On behalf of the Estonian presidency of the EU , the Lisbon Council has prepared a set of policy proposals for the next ministerial declaration on digital government, which will shape the future EU policy in this domain. This will follow a Declaration made in 2009 under Swedish Presidency (Malmö Declaration).These proposals are now shared here for the public to comment and to provide input on. The summary of the comments received will be presented to the Member States as an input in the preparation of the declaration. Keep Me Posted EU has benefited from the occasion to raise awareness about the right to choose how to receive important information.
Download the full statement here.
You can find out more here:https://ideas4digitalgov.eu/
Although we acknowledge the importance for the Ministerial Declaration on digital government to set goals for efficient e-government services in Europe, we believe it should not advocate for digital only government services. It is important that the Declaration supports the citizen’s right to choose how to communicate with their government, thereby supporting inclusive government services.
In view of the next Ministerial Declaration on digital government aiming at defining future EU policy on digital government and to be approved by Member States in October 2017 in Tallinn, the supporters to the Keep Me Posted EU campaign would like to submit the following comments: We fully acknowledge the benefits of public administrations embracing new communication tools in order to provide more efficient and modern public services. However, we would like to point to the importance of a right for citizen to choose how they receive important administrative or financial information without any disadvantage in terms of access.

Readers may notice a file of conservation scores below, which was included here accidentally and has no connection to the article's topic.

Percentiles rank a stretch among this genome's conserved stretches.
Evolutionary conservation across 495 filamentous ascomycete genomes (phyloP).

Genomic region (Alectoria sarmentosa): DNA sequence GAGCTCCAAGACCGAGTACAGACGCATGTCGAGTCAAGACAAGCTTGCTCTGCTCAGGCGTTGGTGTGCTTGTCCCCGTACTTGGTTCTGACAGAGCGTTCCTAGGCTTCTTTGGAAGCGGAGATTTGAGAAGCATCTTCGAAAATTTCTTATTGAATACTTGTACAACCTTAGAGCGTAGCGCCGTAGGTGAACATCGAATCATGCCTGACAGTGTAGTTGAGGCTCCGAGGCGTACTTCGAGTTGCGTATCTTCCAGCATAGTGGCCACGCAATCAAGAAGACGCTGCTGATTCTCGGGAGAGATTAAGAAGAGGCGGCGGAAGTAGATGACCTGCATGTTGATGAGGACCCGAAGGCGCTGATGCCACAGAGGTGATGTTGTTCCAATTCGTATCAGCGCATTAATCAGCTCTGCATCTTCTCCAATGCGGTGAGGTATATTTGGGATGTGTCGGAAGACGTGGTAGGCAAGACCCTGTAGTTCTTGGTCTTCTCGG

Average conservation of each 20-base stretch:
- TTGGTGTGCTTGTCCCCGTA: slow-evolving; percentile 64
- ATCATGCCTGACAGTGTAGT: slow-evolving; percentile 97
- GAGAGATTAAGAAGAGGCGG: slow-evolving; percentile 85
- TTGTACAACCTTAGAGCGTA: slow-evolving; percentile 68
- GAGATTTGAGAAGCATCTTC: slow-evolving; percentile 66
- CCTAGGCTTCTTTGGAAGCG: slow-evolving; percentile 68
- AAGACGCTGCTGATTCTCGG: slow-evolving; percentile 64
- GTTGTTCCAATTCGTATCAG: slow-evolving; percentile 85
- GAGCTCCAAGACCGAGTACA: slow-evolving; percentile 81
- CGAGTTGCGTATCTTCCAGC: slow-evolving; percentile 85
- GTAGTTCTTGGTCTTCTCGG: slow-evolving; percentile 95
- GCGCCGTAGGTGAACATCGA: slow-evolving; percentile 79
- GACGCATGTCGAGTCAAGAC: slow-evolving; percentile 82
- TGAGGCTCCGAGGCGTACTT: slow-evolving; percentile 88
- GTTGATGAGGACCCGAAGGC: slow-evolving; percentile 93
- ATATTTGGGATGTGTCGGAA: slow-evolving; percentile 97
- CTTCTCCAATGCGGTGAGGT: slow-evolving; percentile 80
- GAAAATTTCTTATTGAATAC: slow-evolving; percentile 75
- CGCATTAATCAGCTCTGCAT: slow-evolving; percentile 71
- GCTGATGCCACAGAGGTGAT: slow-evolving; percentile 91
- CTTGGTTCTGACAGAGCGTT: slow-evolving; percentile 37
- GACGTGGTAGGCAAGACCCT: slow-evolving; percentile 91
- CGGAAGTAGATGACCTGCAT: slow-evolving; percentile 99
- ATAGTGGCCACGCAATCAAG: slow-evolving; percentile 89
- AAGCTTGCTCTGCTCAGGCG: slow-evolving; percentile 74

The policy proposals refer to the principle of ‘digital by default’ but elude the important principles of social inclusion and accessibility for all.
One out of five European households still have no access to the internet1. Furthermore, vulnerable groups such as senior citizens, rural communities and citizens with specific disabilities are disadvantaged when it comes to internet access and skills. Financial circumstances may also make it difficult for households to acquire the necessary equipment to access information online. Moreover,
surveys among citizens across Europe show that more than 60% of them prefer physical means of communication for reasons of track keeping, filing, lack of trust in electronic communication and data protection.
Securing the right to choose how citizens access public administration is fundamental for the social inclusion of all European citizens.
Moreover, citizens are increasingly being forced by private companies, in particular service providers – utility companies, banks, insurance companies – to communicate by electronic means regardless of citizens’ willingness or ability to use these communication means. Therefore, we believe that the Declaration should not send a wrong signal in proposing a single approach but should ensure that the right of citizens to choose how they communicate with their government is not taken away.